A Clockwork Orange by Anthony Burgess


The entire story is narrated by the protagonist, Alex, with heavy usage of Nadsat language. Nadsat is a Russian-influenced fictional slang invented by the author. The teenagers use the dialect or 'nadsats', with the name coming from the Russian suffix for 'teen'.

The story sets in a near-future dystopian city governed by a repressive, totalitarian super-State. Alex and his friends or droogs (in Nadsat language) are hanging out in the Korova Milk Bar. They drink "milk-plus" - a beverage of milk which has the customer's drug of choice, preparing for their crime night. Then, they begin their evening by assaulting a scholar on the street, ripping out his false teeth, tearing up his books and stripping off his clothes. Later, they rob cigarettes from a shop and severely beat the shopkeeper and his wife. They even beat up a drunk old man on the street and fight with a rival gang. Joyriding through the countryside in a stolen car, they break into an isolated cottage and terrorise the young couple living there, beating the husband and gang-raping his wife.

On the next day, one of Alex's friends, Georgie, challenges his leadership, but he stamps his authority against his gang members with violence. Although Alex wins the fight, the gang members betray him when he is arrested for a house robbery of a wealthy old woman. And this time, his youth doesn't allow him to escape from his wrongdoing when the old woman dies after the assault. The first part of the story gives us the background of a series of crimes committed by Alex and his gang members up to the point of his arrest. The whole part never reveals his age until the last sentence, telling us that he is just fifteen.

The second part of the story begins with the revelation of his 14-year imprisonment, leading us to know more about his life with other inmates. Alex later gets chosen to be the first person to a new correction program called Reclamation Treatment for two weeks. On the first day, the guard brings him to a new building where he has his own room with new clothes, slippers, magazines and cigarettes with his lunch. He feels happy with the new environment, and nothing can be luckier when being told that his treatment is to watch a series of "special films". Dr Brodsky's assistant Dr Branom examines Alex's health and mentions an injection after every meal, which Alex thinks is a nutritional supplement. When Alex is too weak to attend the first session, he assumes it is due to prison malnourishment, as Dr Branom tells him earlier.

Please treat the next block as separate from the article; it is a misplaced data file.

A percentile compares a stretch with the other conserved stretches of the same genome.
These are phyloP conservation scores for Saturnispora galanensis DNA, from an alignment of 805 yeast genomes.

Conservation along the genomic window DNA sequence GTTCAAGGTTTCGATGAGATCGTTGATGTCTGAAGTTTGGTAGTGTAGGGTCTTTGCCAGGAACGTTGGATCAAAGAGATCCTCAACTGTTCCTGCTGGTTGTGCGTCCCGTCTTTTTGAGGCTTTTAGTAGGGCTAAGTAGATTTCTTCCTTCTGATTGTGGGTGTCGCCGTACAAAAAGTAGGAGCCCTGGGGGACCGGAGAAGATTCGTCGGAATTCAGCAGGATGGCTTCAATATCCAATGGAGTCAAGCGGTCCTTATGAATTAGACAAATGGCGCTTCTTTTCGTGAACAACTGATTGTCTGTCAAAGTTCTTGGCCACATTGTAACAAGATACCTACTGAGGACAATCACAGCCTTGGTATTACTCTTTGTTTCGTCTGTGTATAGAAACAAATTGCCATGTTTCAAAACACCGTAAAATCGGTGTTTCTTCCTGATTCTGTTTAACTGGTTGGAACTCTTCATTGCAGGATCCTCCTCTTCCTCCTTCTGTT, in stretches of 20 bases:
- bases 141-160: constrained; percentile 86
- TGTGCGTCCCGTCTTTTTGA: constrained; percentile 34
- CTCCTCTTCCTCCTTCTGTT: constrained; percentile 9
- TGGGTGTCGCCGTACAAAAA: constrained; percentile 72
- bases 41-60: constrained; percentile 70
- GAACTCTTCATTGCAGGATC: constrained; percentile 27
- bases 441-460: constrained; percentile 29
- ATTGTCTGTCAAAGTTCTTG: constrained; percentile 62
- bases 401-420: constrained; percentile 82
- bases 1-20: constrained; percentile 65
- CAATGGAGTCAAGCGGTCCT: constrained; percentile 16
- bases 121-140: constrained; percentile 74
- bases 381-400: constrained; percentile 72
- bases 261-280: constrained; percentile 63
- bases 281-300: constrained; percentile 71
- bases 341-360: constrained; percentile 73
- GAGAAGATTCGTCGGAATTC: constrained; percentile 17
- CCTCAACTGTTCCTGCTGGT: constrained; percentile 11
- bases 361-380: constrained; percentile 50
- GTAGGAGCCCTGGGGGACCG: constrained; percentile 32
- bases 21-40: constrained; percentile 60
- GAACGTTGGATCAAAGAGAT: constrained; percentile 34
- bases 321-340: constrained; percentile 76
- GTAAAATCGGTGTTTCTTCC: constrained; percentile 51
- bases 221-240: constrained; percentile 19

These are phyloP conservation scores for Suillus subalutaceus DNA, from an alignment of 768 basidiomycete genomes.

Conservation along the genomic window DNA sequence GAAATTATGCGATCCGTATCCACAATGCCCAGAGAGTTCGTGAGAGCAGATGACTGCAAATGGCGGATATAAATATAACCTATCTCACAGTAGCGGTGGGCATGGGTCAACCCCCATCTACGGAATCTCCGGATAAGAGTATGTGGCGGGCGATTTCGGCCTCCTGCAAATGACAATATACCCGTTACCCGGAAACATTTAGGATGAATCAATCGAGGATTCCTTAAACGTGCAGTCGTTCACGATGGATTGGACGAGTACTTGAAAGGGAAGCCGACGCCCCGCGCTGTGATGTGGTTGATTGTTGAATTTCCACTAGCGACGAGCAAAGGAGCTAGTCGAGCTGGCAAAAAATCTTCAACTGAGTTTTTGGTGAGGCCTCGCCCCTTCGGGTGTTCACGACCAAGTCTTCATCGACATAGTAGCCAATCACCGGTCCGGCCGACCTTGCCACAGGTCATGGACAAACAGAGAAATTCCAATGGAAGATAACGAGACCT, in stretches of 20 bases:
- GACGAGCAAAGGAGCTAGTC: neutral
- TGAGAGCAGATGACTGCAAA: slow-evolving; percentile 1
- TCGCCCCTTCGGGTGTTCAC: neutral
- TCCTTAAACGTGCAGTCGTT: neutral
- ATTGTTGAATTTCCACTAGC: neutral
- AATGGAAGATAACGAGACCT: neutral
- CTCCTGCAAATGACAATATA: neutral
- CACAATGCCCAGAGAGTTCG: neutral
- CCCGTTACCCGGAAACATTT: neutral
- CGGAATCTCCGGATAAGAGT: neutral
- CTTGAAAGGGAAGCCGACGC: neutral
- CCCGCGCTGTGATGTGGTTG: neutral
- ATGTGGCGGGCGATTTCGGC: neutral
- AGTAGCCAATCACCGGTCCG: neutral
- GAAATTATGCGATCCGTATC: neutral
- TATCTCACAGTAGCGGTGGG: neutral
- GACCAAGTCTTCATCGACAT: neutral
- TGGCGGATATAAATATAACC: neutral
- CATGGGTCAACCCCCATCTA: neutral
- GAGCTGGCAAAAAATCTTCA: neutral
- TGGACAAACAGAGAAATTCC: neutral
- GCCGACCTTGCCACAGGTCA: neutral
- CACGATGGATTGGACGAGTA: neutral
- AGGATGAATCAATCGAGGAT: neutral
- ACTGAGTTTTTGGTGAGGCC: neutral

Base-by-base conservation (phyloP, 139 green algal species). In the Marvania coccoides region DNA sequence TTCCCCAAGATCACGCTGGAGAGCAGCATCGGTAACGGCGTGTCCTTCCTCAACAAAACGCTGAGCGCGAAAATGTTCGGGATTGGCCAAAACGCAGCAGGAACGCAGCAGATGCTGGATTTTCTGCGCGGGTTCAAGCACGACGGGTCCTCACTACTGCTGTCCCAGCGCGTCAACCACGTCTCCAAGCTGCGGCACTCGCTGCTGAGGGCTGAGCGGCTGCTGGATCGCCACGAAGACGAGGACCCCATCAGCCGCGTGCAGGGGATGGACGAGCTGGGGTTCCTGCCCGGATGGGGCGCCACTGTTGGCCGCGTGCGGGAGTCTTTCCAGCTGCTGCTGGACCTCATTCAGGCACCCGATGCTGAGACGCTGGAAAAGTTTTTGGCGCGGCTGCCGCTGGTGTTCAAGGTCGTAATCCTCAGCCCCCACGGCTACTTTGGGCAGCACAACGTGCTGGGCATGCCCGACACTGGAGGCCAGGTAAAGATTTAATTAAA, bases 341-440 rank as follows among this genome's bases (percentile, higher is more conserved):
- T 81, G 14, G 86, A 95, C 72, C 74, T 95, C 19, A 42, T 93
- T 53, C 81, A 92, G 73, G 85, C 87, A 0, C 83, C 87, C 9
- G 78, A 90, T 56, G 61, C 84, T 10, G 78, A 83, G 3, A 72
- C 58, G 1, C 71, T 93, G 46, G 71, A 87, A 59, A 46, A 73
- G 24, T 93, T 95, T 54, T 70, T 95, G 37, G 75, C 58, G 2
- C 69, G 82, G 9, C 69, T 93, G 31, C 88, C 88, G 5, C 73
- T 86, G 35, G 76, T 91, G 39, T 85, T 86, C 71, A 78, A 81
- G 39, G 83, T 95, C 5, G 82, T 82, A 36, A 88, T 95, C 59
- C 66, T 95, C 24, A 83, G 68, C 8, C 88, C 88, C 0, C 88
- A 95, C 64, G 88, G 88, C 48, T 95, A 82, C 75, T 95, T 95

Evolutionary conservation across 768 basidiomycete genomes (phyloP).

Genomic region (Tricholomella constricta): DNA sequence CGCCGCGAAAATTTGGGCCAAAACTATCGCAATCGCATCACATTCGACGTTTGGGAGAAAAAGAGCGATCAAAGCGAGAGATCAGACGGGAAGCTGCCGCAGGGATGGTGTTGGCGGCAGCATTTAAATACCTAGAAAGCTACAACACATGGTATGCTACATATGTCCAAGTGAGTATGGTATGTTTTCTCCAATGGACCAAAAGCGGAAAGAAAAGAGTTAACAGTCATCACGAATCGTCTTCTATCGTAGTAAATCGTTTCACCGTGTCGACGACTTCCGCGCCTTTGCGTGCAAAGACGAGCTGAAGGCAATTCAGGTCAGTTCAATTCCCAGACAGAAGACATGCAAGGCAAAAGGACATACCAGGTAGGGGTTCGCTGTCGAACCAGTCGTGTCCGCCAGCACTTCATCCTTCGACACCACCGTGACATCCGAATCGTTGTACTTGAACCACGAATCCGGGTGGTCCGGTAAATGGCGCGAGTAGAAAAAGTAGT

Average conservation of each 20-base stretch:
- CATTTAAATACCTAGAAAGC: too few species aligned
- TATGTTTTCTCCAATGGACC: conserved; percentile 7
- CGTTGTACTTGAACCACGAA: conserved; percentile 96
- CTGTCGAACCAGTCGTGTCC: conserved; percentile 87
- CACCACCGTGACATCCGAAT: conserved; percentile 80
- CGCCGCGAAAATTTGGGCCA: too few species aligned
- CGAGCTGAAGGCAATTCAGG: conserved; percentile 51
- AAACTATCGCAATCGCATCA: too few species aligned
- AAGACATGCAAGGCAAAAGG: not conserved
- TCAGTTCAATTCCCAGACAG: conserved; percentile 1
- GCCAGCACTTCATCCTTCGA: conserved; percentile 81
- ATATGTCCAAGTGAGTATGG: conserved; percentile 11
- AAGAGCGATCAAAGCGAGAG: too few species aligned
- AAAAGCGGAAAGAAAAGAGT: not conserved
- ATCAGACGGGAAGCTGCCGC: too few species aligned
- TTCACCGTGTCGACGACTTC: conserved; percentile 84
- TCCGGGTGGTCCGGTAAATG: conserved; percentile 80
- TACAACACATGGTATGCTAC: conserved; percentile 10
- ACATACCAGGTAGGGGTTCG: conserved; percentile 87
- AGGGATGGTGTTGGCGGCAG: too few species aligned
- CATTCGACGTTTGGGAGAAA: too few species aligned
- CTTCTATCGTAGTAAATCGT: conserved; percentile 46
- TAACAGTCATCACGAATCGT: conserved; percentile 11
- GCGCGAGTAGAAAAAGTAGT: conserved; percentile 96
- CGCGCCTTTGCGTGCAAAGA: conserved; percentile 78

In the screening room, the attendants strap him to the dentist's chair. They fasten the clips to his forehead, which pull and keep his eyelids open. Dr Brodsky begins his treatment with a series of violent and disturbing films. Alex is forced to watch all of them even after he pleads them to stop. The Ludovico's Technique, an experimental behavioural modification treatment, is repeated for two weeks until the patient is "cured". Alex's behaviour changes whenever his desire to gets violent is triggered. He compares his sickness to a detective watching around the corner, similarly to an internalised police force.

In the last part of the story, Alex tells us about his life after releasing him from prison. Will the treatment really "cure" him, and how will Alex's life as a clockwork orange look like in the real world?

Alex is well portrayed as a teenager with arrogance, immaturity, and limited meaningful vocabularies. He does sadistic things because he derives pleasure from them and for no other reason.

The fictional society is the result of the combination of elements from both communist and capitalist societies. The danger of totalitarianism that doesn't offer any freedom for young people to express their criticism or opinions about the government may lead to violence or other dangerous acts, creating fear and insecurity in other citizens. The State's ideology believes that humans can always become virtuous and good through education and reform because of the assumption that humans are morally perfectible.

In contrast, Alex believes humans have the right or choice to act evil. A government that doesn't allow its citizens to misbehave is a government that denies its citizens their right to be human beings. He also believes that if God created humans' goodness, then God must have also created the humans' evil side. If a government attempts to eradicate one, it is rejecting God's most beloved creation. His resistance to the State's radical and logical thought by using his intuition is the only choice he has under the oppressive regime and the only way to bring out his identity and the genuine part of him.

Human beings have the free will to choose between good and evil. If the option of bad behaviour removes from human beings, humans will be ceased to become God's creation. The Reclamation Treatment is a psychological behaviour alteration that turns Alex into a State-creates mechanism - a "clockwork orange". I can't read this book or understand the story without a Nadsat dictionary and analysis from Spark Notes. It will be an ordinary story without an in-depth analysis of the themes and symbolism which exist in the book.

ISBN: 9780141970684 (ebook)
Number of Pages: 352
Rating: ★★★★ (4/5)
Nadsat Dictionary: Appendix:A Clockwork Orange.
Sparknotes: A Clockwork Orange.
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